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The newspaper's finances didn't improve much, even after it won the Pulitzer. Suddenly in demand for speaking engagements around the country, the couple didn't bother to hire a booking agent and often charged fees that didn't recoup their travel expenses. Although the Light had one of its best years in 1980, turning a $17,000 profit, it soon languished financially. When Dave and Cathy split up in 1981, neither one could afford to buy the other's interest. Dave reluctantly went to work as a reporter for the old Examiner until a buyer for the Lightcould be found.
When the paper's new owner failed to make financing payments in 1984, Mitchell got the Lightback. He was able to move it to its current offices in the town's converted old creamery, a wooden barnlike structure with a tin roof, only after community volunteers chipped in to help with remodeling. "It was like an old-fashioned barn-raising," he recalls. In 1987, the paper was still hand-to-mouth when Mitchell used the proceeds from a legal settlement to install computers. His third wife, a computer technician whom he married in 1984 (he was married briefly last year to a Guatemalan woman), oversaw the transition.
"I see Dave as a genius at being able to survive, although don't ask me how he manages to do it," says social activist Donna Sheehan, who has sometimes clashed with Mitchell. (It was her brainstorm in 2002 to persuade 50 women to lie nude in a field on the outskirts of Point Reyes Station, with their bodies positioned to spell out "Peace" -- a photo of which was first published in the Light, sparking a wave of copycat peace protests worldwide.)
Frugality partly explains the Light's longevity. Mitchell acknowledges taking a salary of only $47,500 the past several years, although he says he often ends up using part of it to help with the operational expenses. Asked how he could afford to send a reporter to Europe and Central America in successive years during the 1990s to write about the origins of West Marin's ethnic communities, he replies, "So it meant I didn't buy a new car."
There are no frills at the Light.
Mitchell, his two full-time reporters, and his chief of ad sales work into the wee hours each Wednesday pasting up newspaper pages for printing on the other side of the hills in San Rafael. "The one time I got out of here before midnight, when I got home my wife thought I was an intruder," jokes reporter Jim Kravets, who came to work at the Light last August. After putting the paper to bed and grabbing a few hours of sleep, Kravets and fellow reporter Jacob Resneck are up early on Thursday, delivering newspaper bundles to area post offices and businesses. On Friday, the slowest day of the week, they join their boss in brandishing brooms and dust mops to clean the office. "We're our own janitors," Mitchell explains.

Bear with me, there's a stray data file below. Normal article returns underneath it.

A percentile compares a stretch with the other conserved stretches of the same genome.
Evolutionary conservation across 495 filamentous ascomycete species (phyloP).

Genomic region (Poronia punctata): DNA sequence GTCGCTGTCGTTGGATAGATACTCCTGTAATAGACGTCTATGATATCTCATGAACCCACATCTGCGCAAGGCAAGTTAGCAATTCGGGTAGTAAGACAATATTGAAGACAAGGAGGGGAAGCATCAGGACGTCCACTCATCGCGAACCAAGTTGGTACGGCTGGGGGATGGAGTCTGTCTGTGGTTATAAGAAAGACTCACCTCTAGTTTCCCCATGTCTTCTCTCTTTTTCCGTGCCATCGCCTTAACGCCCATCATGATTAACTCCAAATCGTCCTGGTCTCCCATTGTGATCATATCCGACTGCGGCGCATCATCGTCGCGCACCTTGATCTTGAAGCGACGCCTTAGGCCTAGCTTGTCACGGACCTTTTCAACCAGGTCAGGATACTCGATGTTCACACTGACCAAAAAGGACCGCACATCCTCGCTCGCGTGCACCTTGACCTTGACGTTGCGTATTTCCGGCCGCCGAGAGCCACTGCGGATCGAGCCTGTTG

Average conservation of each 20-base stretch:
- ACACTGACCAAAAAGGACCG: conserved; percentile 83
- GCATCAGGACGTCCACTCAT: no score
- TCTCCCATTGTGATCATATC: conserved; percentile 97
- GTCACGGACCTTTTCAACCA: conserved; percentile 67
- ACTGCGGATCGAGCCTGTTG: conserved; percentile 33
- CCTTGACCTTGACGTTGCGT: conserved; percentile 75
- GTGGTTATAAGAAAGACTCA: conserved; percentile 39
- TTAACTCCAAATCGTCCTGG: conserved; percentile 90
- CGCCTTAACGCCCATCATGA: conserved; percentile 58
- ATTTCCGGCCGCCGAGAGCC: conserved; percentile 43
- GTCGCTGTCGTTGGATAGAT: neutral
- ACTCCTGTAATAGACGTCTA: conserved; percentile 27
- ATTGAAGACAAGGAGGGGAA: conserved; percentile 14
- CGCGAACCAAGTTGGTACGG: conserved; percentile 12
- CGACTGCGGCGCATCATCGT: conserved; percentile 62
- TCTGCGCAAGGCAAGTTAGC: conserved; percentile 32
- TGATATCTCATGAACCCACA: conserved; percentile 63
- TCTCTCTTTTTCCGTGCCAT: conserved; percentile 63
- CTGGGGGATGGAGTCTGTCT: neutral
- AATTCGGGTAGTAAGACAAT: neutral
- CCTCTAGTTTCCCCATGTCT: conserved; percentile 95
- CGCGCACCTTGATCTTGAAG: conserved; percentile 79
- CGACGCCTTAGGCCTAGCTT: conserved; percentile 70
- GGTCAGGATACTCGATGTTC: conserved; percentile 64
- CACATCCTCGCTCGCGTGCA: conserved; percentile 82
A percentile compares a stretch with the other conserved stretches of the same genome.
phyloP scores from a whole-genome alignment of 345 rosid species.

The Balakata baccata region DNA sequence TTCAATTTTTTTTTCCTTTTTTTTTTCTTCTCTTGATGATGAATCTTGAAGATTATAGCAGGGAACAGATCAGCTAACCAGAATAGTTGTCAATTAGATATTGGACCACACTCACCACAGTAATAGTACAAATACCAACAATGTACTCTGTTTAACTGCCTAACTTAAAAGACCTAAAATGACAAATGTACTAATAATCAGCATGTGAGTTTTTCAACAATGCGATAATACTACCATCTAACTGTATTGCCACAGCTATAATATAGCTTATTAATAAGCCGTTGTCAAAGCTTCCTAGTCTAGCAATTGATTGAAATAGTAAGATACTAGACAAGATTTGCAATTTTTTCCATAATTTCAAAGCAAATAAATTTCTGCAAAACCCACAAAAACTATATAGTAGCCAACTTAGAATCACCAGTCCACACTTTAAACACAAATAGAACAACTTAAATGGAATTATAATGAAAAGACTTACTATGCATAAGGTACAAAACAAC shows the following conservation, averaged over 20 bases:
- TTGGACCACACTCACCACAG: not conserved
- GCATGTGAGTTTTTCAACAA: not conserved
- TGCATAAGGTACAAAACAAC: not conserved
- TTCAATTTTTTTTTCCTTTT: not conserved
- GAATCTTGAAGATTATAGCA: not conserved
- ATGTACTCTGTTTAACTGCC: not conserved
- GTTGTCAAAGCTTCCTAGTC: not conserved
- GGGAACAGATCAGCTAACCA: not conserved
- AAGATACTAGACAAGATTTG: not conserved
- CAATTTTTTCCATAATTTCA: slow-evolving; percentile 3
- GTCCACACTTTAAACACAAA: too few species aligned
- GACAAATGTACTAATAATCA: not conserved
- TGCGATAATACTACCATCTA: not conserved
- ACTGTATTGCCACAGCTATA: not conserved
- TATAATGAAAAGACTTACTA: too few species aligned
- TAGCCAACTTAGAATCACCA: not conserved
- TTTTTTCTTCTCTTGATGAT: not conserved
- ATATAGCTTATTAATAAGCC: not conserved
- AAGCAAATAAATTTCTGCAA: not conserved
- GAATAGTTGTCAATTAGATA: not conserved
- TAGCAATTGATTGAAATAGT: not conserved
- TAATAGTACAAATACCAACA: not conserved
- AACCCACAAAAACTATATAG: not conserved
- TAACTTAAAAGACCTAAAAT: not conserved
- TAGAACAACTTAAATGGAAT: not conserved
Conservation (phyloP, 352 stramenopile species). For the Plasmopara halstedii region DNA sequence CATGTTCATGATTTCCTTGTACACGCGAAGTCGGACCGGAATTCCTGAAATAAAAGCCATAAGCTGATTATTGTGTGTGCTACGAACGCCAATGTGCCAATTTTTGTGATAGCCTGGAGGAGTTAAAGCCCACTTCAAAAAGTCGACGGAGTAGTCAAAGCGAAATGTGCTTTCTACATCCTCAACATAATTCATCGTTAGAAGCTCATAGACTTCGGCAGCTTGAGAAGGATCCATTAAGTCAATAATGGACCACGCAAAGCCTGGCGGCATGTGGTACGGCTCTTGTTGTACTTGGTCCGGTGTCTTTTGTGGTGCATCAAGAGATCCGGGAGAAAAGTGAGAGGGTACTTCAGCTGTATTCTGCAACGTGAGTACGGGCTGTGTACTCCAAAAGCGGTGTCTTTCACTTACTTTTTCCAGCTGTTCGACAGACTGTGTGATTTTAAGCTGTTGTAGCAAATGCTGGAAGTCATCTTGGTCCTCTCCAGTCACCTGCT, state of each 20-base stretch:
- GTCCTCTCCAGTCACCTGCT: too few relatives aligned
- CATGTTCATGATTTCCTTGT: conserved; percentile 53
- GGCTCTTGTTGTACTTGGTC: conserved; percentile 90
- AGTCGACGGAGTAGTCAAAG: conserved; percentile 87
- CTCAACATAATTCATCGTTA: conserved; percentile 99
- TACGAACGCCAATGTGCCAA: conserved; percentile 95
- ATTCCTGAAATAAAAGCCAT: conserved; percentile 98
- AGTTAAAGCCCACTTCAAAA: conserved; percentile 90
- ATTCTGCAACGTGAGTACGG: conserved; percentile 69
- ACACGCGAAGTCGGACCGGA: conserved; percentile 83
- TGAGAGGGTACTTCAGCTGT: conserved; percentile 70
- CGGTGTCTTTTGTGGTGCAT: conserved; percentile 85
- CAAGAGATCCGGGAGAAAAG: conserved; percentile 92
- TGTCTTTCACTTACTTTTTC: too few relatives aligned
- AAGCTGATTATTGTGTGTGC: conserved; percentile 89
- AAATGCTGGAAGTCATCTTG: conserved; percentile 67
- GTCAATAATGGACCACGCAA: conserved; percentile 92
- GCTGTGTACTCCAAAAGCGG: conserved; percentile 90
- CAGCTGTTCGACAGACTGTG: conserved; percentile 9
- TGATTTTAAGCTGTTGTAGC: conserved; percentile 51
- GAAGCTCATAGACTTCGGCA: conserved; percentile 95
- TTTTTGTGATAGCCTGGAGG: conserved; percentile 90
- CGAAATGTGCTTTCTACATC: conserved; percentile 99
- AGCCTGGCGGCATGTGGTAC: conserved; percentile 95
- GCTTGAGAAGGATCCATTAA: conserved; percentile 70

"The paper's always been held together with Popsicle sticks and coat hangers," says Schinske, who was fresh out of journalism school at UC Berkeley when he started with Mitchell part time in 1992. "Dave's always managed to make payroll, although there have been a few times when he's asked people to sit on their checks for the weekend."
Victoria Schlesinger, a former Light reporter who's attending the Columbia Graduate School of Journalism this year, recalls the time when, sensing Mitchell was short of funds, she offered to "wait awhile" before being paid. But he wouldn't let her do it. "He said, 'No, we can manage it.' That's just the way Dave is," Schlesinger says. "You know he's sacrificing to do what he does, and it sort of inspires the people who work for him, who see his dedication, to want to sacrifice, too."
But as Mitchell confides, not even the noblest intentions could have gotten him through lean times had it not been for the $300,000 he received upon the death of his father, a former vice president and minor partner in a San Francisco printing company. His dad's death in 1984 coincided with Mitchell's claiming the Light for himself, after finally buying Cathy Mitchell's half-interest. "The paper's had its ups and downs financially, and the [inheritance] has certainly made the difference during some of the downs," he says.
The problem is that, after years of subsidizing the newspaper, his nest egg is almost gone.
Indeed, the paper has not been profitable since 2001, Mitchell says. Earlier this year Schinske reluctantly advised his former mentor that if the Light is to climb out of the red, he should consider letting one of his two reporters go. It's no surprise to Schinske that Mitchell refused. "I think Dave would probably rather sell his house and move back into the newspaper office than to do that."
Bearded and disheveled, with eyes that seem to pierce rather than just see, the lanky, 6-foot-4 Mitchell looks like a casting director's notion of a college professor. A fast-walking, slow-talking raconteur about all things Marin, he is instantly recognizable wherever he goes in the communities served by the Light, whether afoot or behind the wheel of his well-worn red Acura Legend, not uncommonly with pipe smoke billowing from the sunroof. (His personalized license plate reads -- what else? -- "LIGHT."